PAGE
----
Despite improving security in the last few years, Somalia remains one of the most dangerous countries to be a journalist – even more so for someone who cannot see. Abdulaziz Billow has the story of journalist Abdifatah Hassan Kalgacal, who has been reporting from the Somali capital for the last decade despite being blind.
Video

Video Texas Defies Same-Sex Marriage Ruling

Texas state officials have criticized the US Supreme Court decision giving same-sex couples the right to marry nationwide. The attorney general of Texas says last week's decision did not overrule constitutional "rights of religious liberty," and therefore officials performing wedding services can refuse to perform them for same-sex couples if it is against their religious beliefs. Zlatica Hoke reports on the controversy.
Video

Video Rabbi Hits Road to Heal Jewish-Muslim Relations in France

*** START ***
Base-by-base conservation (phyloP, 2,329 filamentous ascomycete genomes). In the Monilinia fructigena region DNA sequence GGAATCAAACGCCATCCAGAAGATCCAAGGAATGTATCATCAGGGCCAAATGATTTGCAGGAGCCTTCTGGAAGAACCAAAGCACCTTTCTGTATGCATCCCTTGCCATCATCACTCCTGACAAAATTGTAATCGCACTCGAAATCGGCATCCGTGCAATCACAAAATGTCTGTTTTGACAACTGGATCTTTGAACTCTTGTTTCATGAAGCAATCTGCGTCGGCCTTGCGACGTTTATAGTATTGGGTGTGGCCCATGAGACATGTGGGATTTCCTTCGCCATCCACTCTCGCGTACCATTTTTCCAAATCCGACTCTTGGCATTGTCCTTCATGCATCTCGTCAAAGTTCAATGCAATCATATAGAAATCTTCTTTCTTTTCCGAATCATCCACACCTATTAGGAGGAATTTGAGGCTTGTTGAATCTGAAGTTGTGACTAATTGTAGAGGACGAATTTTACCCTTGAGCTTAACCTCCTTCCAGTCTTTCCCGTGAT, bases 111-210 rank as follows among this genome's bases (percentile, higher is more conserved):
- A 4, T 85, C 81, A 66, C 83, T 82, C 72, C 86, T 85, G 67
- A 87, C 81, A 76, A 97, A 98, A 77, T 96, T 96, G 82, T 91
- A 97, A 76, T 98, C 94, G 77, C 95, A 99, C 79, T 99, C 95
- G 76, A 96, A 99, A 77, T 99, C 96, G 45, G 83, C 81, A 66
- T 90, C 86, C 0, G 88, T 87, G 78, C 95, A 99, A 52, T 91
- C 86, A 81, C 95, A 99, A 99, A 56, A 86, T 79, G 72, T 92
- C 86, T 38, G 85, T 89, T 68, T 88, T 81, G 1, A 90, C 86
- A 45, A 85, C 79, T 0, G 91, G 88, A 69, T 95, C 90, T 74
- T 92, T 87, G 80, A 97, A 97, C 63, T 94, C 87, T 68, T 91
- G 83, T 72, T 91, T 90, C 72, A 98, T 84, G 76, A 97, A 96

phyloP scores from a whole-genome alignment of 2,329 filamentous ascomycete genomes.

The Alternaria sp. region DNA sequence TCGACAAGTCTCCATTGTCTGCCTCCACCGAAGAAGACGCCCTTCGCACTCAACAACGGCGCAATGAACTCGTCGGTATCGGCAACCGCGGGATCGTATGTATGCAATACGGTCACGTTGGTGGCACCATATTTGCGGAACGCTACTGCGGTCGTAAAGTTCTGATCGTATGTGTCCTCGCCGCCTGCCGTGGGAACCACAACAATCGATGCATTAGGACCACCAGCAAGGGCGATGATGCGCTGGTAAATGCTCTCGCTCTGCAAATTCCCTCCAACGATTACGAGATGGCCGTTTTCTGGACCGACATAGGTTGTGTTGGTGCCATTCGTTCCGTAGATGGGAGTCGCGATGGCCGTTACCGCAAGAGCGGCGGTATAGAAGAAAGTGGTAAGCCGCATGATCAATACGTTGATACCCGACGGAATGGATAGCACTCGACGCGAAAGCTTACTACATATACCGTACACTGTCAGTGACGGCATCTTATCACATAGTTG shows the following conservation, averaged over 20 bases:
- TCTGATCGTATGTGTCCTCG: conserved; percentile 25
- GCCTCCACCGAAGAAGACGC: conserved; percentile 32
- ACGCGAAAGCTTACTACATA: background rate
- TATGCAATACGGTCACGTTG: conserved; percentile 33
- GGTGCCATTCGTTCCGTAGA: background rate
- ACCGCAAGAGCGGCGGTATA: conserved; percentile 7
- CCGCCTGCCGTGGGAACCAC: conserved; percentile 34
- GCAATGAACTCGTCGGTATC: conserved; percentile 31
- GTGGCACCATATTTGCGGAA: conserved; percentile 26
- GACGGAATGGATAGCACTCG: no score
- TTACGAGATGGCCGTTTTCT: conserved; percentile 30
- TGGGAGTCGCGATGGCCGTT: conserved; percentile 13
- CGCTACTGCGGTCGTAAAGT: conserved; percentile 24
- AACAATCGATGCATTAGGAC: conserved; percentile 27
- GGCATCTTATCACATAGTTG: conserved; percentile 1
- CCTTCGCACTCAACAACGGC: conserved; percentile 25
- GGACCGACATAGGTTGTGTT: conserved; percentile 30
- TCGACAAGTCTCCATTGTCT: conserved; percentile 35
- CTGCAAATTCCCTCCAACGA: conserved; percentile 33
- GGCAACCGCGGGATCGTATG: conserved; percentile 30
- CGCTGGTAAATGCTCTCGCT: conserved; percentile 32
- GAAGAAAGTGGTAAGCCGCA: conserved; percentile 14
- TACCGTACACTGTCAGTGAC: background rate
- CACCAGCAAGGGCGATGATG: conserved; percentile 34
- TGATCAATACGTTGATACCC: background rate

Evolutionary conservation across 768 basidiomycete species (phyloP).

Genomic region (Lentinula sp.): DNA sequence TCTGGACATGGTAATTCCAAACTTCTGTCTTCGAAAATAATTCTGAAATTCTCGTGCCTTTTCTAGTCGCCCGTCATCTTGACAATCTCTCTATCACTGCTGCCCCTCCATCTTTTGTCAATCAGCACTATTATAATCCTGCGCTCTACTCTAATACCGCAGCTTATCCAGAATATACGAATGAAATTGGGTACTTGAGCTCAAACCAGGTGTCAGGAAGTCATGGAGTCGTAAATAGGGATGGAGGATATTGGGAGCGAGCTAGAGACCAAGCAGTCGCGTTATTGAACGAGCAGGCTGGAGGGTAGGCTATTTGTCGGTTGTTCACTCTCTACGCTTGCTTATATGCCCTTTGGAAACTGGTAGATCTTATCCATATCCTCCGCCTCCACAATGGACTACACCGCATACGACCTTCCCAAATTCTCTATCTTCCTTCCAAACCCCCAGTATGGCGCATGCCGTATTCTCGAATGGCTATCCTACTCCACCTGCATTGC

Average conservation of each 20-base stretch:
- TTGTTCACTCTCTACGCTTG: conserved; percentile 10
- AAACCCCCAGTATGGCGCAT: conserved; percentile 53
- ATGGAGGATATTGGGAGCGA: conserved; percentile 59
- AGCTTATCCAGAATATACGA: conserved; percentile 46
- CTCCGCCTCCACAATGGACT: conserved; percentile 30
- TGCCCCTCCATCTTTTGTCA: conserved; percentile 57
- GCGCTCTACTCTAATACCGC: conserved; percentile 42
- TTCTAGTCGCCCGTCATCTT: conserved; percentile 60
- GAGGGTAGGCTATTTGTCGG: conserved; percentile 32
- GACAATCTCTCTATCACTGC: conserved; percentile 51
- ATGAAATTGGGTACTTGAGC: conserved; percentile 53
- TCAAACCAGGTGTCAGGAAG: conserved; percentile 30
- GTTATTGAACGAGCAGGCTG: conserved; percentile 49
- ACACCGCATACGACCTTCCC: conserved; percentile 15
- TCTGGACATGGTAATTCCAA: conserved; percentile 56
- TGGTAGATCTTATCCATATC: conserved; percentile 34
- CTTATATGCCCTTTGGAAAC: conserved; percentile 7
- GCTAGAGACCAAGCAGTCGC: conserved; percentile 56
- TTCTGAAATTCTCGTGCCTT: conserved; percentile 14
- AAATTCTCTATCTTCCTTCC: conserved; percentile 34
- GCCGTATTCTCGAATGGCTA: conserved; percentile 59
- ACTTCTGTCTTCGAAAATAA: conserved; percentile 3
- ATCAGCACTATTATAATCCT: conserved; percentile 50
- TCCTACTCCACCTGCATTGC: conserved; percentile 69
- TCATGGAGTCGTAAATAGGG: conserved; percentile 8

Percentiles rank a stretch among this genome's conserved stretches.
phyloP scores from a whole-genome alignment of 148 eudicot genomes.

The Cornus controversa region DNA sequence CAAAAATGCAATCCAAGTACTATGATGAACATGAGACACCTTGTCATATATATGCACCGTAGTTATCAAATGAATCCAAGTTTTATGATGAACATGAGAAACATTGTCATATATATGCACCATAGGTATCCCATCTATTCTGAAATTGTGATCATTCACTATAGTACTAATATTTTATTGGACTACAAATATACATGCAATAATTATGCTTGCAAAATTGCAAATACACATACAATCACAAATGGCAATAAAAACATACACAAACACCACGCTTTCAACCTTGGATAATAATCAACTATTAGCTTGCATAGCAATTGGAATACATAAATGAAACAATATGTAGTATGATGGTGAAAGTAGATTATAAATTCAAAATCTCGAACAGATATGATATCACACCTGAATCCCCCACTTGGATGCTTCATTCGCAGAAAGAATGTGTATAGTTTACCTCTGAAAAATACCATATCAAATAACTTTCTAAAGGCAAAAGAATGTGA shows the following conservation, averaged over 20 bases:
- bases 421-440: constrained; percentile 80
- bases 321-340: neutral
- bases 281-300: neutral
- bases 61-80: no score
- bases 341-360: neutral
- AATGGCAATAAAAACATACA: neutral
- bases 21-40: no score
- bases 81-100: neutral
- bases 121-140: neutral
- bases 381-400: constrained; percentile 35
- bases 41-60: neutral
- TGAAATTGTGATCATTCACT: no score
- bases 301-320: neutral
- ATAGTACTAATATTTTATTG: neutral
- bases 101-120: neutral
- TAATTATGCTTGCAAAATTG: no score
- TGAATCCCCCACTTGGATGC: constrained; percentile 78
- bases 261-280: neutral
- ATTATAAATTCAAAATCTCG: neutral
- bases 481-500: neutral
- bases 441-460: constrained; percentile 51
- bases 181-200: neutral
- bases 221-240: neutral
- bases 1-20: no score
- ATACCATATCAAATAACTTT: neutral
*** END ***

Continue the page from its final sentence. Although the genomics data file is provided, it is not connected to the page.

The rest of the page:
France is on high alert after last week's terrorist attack near the city Lyon, just six months after deadly Paris shootings. The attack have added new tensions to relations between French Jews and Muslims. France’s Jewish and Muslim communities also share a common heritage, though, and as far as one French rabbi is concerned, they are destined to be friends. From the Paris suburb of La Courneuve, Lisa Bryant reports about Rabbi Michel Serfaty and his friendship bus.
Video

Video Saudi Leaks Expose ‘Checkbook Diplomacy’ In Battle With Iran

Saudi Arabia’s willingness to wield its oil money on the global diplomatic stage appears to have been laid bare, after the website WikiLeaks published tens of thousands of leaked cables from Riyadh’s Ministry of Foreign Affairs. VOA's Henry Ridgwell reports.
Video

Video In Kenya, Police Said to Shoot First, Ask Questions Later

An organization that documents torture and extrajudicial killings says Kenyan police were responsible for 1,252 shooting deaths in five cities, including Nairobi, between 2009 and 2014, representing 67 percent of all gun deaths in the areas reviewed. Gabe Joselow has more from Nairobi.

VOA Blogs